•  A witness must testify that they saw the message being created
  • A reply authentication must be shown, which happens when a reply message is sent in response to the original message
  • If a message references something that only the other person would know about or understand

Authentication is necessary to determine if you can utilize text messages in a California divorce if it verifies them as legitimate evidence. Your divorce attorney will be able to tell you how and if you can authenticate the text messages to use them in a California divorce.

To Get The Expert Advice And Help You Need, Contact Azemika & Azemika Law

At Azemika & Azemika, our law firm’s practice is exclusively devoted to family law. Our expert attorneys are here to help clients in Kern County with issues related to family law, including divorce, child custody and support, paternity, and more.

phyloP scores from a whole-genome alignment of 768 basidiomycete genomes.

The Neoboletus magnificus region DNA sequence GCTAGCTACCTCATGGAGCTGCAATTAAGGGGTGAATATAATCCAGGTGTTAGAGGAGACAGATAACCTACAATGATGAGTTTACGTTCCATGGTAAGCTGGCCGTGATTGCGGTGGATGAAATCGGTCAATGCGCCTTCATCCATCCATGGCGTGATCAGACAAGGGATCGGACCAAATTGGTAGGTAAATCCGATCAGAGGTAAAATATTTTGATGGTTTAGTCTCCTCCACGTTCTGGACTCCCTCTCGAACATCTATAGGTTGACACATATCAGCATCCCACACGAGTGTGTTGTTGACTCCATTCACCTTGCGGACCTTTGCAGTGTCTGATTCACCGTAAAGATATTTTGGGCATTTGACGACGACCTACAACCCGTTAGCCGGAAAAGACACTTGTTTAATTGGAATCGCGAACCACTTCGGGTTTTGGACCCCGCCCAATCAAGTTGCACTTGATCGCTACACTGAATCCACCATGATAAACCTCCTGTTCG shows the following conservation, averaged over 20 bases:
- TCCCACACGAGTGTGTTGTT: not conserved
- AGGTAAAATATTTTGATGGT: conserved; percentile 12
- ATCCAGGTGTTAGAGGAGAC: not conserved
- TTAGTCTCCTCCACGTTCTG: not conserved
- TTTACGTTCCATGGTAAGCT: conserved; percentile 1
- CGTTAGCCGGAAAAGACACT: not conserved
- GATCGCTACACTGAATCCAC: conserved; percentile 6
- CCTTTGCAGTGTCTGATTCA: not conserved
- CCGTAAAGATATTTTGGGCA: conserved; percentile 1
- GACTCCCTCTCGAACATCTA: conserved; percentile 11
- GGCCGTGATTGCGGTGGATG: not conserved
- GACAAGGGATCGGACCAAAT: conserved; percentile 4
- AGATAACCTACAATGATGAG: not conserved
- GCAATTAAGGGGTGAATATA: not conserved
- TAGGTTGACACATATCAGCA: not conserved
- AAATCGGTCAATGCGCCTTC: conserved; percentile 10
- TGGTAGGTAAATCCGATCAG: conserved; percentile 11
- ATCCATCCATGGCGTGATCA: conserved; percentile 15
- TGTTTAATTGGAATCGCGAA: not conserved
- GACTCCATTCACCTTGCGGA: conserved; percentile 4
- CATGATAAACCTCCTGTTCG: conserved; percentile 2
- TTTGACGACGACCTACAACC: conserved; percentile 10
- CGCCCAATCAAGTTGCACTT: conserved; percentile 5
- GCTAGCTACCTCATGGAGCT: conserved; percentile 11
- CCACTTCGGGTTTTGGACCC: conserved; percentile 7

Every case is unique and navigating a divorce is often complex and emotional. We are here to help you and your family using our experience, skill, and expertise as attorneys specializing in family law. Contact us today for a consultation to find out how you can protect yourself and your loved ones during this challenging time.

How Is Retirement Split In A Divorce In California?


Divorce is typically a complex process, especially if you and your spouse were married for a more extended period. In many divorces, spousal pensions and retirement accounts often have the highest-value assets.

Conversations and disputes around retirement accounts can become heated and complex during a divorce. Often they are subject to special requirements and considerations, and it is essential to understand how to protect your assets and your future.

This article will discuss different retirement accounts and give you a basic understanding of how retirement plans are distributed in a California divorce. Keep in mind that it is in your best interest to hire an expert Kern County divorce attorney to ensure that your retirement assets are protected.